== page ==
Ruling: Disputed stories push Gwinnett police shooting lawsuit to a jury trial

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The widow of a Lawrenceville man who was naked and fatally shot by police in his own bedroom five years ago won the right this week to have the case presented to a federal civil jury.

Felio family photo

Tenisha Felio said her husband, James, was an amazing father to their three young boys. He loved coaching his son’s soccer team at the local YMCA in Gwinnett.

The federal lawsuit claiming excessive force filed by the widow of James Felio, whose case was spotlighted by an AJC/Channel 2 investigation last year, should be heard by a jury, a panel of federal appeals judges ruled on Tuesday. The ruling said there are disputed facts in the case that need to be sorted out in a jury trial.

In July, the AJC and Channel 2 found that Felio was among the more than 60 Georgians shot and killed by police in their own home or that of a loved one, often after they’d called police for help. That finding came from the most sweeping review of police shootings in Georgia history in which reporters identified and analyzed 184 fatal police shootings since 2010.

Felio was unarmed and asleep in the couple’s bedroom in December 2010 when his wife called 911 after James physically abused her earlier in the evening. Two Lawrenceville officers arrived, and within 10 minutes Felio was dead after a struggle in which the officers said he tried to grab one of their guns. One of the officers shot Felio.

Felio’s widow, Tenisha Felio, who is raising their three young boys on her own, told  investigators a different story. She said she witnessed the fight and saw no struggle for the officer’s gun. Her cousin was also in the townhouse and saw part of the fight and told a different story than the police.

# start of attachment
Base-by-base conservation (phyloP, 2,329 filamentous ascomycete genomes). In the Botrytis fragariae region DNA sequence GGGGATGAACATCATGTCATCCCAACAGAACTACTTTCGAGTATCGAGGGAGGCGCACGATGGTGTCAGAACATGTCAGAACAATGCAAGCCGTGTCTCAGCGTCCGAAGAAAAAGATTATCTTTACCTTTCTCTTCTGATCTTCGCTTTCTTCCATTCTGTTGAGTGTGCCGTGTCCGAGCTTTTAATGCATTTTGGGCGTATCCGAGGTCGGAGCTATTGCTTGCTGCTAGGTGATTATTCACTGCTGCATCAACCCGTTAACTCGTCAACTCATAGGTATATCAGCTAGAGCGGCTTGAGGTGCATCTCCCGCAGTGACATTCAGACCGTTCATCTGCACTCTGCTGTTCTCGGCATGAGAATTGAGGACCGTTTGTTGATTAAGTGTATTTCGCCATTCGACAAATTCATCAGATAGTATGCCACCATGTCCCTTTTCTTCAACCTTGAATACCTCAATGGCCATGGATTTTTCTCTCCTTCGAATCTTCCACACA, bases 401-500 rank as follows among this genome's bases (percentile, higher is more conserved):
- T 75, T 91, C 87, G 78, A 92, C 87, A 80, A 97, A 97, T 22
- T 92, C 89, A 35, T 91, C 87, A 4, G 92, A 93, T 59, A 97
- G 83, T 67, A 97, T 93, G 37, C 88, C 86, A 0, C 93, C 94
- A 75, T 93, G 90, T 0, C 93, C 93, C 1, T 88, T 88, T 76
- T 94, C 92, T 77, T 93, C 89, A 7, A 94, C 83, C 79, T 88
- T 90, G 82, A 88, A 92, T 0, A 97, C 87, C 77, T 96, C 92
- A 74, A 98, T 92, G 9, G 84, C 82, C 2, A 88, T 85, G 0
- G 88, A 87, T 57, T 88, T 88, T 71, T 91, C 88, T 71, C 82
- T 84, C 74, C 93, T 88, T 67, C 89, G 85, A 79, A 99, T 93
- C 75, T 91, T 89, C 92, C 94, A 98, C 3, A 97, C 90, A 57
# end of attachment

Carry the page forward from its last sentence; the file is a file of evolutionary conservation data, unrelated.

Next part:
In November 2014, a federal judge dismissed the family’s lawsuit on the grounds that the officers were within their legal rights to use force because Felio posed a threat to their safety.

But the judicial panel ruling this week said the differing stories and disputed facts between the officers version and the Felio family’s account need to be considered by a jury.

“We all are relieved to know that a jury will get a chance to hear the case,” said James Dearing, Tenisha Felio’s attorney. “Someone has to answer the question of what happened in that bedroom. I’m relieved someone will take a look at this.”

The court partially overturned the previous decision, saying the Lawrenceville officer who fired the shot that killed Felio, Officer Christopher Hyatt, should face the civil jury. The court upheld the earlier dismissal of the lawsuit against the City of Lawrenceville and the other officer, Sgt. Karl Hydrick.

The police department and officers have previously declined to comment on the shooting, citing the ongoing litigation.

The federal case is the last chance for Felio’s family to claim the justice they say they’ve been denied. Like most fatal shootings in Georgia, Gwinnett County District Attorney Danny Porter’s office found the shooting justified and never took the case to a grand jury.


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